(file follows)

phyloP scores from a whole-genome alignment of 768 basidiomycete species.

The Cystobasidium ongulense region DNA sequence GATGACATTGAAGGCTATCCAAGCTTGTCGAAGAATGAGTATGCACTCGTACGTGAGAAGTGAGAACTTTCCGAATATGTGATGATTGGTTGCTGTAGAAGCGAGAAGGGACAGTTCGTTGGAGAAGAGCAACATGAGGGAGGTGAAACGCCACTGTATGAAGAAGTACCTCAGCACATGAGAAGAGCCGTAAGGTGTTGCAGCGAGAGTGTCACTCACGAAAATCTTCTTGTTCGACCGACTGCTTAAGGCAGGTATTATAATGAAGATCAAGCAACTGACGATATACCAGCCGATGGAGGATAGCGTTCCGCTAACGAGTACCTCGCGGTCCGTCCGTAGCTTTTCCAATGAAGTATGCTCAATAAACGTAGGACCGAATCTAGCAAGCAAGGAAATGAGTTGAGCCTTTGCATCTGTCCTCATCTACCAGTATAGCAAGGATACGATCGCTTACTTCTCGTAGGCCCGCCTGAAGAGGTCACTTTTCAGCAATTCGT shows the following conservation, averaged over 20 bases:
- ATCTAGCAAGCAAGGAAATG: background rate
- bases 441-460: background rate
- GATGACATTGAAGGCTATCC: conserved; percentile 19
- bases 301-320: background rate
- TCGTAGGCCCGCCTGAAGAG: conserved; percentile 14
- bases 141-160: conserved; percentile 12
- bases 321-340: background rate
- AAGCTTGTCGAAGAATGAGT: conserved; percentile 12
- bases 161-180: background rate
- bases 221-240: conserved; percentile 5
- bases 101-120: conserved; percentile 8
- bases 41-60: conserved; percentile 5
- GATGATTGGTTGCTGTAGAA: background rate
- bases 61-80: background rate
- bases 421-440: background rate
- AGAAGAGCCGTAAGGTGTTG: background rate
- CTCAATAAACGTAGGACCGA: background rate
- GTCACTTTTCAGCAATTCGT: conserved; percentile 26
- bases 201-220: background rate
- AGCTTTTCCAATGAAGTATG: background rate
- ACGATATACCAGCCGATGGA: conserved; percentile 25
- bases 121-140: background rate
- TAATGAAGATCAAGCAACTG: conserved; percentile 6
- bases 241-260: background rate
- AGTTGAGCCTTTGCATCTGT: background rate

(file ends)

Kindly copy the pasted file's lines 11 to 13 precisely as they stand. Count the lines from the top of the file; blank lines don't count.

- bases 161-180: background rate
- bases 221-240: conserved; percentile 5
- bases 101-120: conserved; percentile 8